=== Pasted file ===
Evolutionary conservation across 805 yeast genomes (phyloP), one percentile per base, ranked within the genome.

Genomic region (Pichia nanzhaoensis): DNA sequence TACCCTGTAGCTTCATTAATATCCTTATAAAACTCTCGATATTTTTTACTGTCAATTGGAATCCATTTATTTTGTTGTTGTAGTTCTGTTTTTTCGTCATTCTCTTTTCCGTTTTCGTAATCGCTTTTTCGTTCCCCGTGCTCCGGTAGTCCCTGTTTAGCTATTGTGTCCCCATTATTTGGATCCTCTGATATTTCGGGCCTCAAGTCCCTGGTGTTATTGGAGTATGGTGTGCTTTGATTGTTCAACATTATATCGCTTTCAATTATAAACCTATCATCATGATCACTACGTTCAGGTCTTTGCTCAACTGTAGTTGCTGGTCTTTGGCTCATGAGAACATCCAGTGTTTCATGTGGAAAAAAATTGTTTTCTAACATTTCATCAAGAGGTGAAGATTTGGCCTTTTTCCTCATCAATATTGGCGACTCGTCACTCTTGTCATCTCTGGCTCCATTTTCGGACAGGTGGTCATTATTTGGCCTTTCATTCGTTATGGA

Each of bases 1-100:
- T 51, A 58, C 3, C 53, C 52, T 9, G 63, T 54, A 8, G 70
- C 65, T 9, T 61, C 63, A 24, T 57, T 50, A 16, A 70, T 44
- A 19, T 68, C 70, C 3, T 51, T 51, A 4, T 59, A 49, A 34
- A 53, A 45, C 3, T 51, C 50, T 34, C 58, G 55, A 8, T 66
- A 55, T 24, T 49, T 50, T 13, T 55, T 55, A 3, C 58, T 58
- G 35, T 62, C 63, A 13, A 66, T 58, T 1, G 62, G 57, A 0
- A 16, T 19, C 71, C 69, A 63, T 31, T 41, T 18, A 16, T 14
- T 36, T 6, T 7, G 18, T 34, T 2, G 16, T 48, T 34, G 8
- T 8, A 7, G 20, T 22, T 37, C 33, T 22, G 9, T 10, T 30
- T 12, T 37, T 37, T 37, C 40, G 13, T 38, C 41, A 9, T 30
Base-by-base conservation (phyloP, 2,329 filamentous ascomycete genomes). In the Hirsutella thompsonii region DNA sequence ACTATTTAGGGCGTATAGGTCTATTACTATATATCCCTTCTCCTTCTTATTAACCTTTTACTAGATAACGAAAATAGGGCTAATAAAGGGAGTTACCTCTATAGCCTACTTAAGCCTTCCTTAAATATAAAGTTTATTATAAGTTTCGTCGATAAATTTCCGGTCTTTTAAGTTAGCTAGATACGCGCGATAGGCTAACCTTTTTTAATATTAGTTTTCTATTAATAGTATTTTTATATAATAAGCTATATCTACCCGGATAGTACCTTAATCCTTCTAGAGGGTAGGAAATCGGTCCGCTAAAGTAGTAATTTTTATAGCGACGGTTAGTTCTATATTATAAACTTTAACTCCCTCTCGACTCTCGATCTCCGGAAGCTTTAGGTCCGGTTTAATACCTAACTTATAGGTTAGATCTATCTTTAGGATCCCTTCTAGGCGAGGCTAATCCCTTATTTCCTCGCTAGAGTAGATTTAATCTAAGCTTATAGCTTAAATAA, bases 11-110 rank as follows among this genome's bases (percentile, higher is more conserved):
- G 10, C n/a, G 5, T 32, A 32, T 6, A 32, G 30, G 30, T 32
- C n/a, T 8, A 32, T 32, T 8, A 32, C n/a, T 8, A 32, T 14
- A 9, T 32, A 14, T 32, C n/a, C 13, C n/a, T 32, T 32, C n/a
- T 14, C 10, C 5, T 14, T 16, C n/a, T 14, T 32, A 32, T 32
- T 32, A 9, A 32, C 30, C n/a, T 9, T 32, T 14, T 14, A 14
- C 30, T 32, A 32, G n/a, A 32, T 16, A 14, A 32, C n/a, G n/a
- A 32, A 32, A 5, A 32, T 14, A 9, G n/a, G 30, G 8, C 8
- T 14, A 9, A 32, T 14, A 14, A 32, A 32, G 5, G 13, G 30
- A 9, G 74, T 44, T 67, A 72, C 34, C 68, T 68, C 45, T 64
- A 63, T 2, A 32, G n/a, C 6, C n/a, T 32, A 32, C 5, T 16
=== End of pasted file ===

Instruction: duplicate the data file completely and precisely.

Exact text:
Evolutionary conservation across 805 yeast genomes (phyloP), one percentile per base, ranked within the genome.

Genomic region (Pichia nanzhaoensis): DNA sequence TACCCTGTAGCTTCATTAATATCCTTATAAAACTCTCGATATTTTTTACTGTCAATTGGAATCCATTTATTTTGTTGTTGTAGTTCTGTTTTTTCGTCATTCTCTTTTCCGTTTTCGTAATCGCTTTTTCGTTCCCCGTGCTCCGGTAGTCCCTGTTTAGCTATTGTGTCCCCATTATTTGGATCCTCTGATATTTCGGGCCTCAAGTCCCTGGTGTTATTGGAGTATGGTGTGCTTTGATTGTTCAACATTATATCGCTTTCAATTATAAACCTATCATCATGATCACTACGTTCAGGTCTTTGCTCAACTGTAGTTGCTGGTCTTTGGCTCATGAGAACATCCAGTGTTTCATGTGGAAAAAAATTGTTTTCTAACATTTCATCAAGAGGTGAAGATTTGGCCTTTTTCCTCATCAATATTGGCGACTCGTCACTCTTGTCATCTCTGGCTCCATTTTCGGACAGGTGGTCATTATTTGGCCTTTCATTCGTTATGGA

Each of bases 1-100:
- T 51, A 58, C 3, C 53, C 52, T 9, G 63, T 54, A 8, G 70
- C 65, T 9, T 61, C 63, A 24, T 57, T 50, A 16, A 70, T 44
- A 19, T 68, C 70, C 3, T 51, T 51, A 4, T 59, A 49, A 34
- A 53, A 45, C 3, T 51, C 50, T 34, C 58, G 55, A 8, T 66
- A 55, T 24, T 49, T 50, T 13, T 55, T 55, A 3, C 58, T 58
- G 35, T 62, C 63, A 13, A 66, T 58, T 1, G 62, G 57, A 0
- A 16, T 19, C 71, C 69, A 63, T 31, T 41, T 18, A 16, T 14
- T 36, T 6, T 7, G 18, T 34, T 2, G 16, T 48, T 34, G 8
- T 8, A 7, G 20, T 22, T 37, C 33, T 22, G 9, T 10, T 30
- T 12, T 37, T 37, T 37, C 40, G 13, T 38, C 41, A 9, T 30
Base-by-base conservation (phyloP, 2,329 filamentous ascomycete genomes). In the Hirsutella thompsonii region DNA sequence ACTATTTAGGGCGTATAGGTCTATTACTATATATCCCTTCTCCTTCTTATTAACCTTTTACTAGATAACGAAAATAGGGCTAATAAAGGGAGTTACCTCTATAGCCTACTTAAGCCTTCCTTAAATATAAAGTTTATTATAAGTTTCGTCGATAAATTTCCGGTCTTTTAAGTTAGCTAGATACGCGCGATAGGCTAACCTTTTTTAATATTAGTTTTCTATTAATAGTATTTTTATATAATAAGCTATATCTACCCGGATAGTACCTTAATCCTTCTAGAGGGTAGGAAATCGGTCCGCTAAAGTAGTAATTTTTATAGCGACGGTTAGTTCTATATTATAAACTTTAACTCCCTCTCGACTCTCGATCTCCGGAAGCTTTAGGTCCGGTTTAATACCTAACTTATAGGTTAGATCTATCTTTAGGATCCCTTCTAGGCGAGGCTAATCCCTTATTTCCTCGCTAGAGTAGATTTAATCTAAGCTTATAGCTTAAATAA, bases 11-110 rank as follows among this genome's bases (percentile, higher is more conserved):
- G 10, C n/a, G 5, T 32, A 32, T 6, A 32, G 30, G 30, T 32
- C n/a, T 8, A 32, T 32, T 8, A 32, C n/a, T 8, A 32, T 14
- A 9, T 32, A 14, T 32, C n/a, C 13, C n/a, T 32, T 32, C n/a
- T 14, C 10, C 5, T 14, T 16, C n/a, T 14, T 32, A 32, T 32
- T 32, A 9, A 32, C 30, C n/a, T 9, T 32, T 14, T 14, A 14
- C 30, T 32, A 32, G n/a, A 32, T 16, A 14, A 32, C n/a, G n/a
- A 32, A 32, A 5, A 32, T 14, A 9, G n/a, G 30, G 8, C 8
- T 14, A 9, A 32, T 14, A 14, A 32, A 32, G 5, G 13, G 30
- A 9, G 74, T 44, T 67, A 72, C 34, C 68, T 68, C 45, T 64
- A 63, T 2, A 32, G n/a, C 6, C n/a, T 32, A 32, C 5, T 16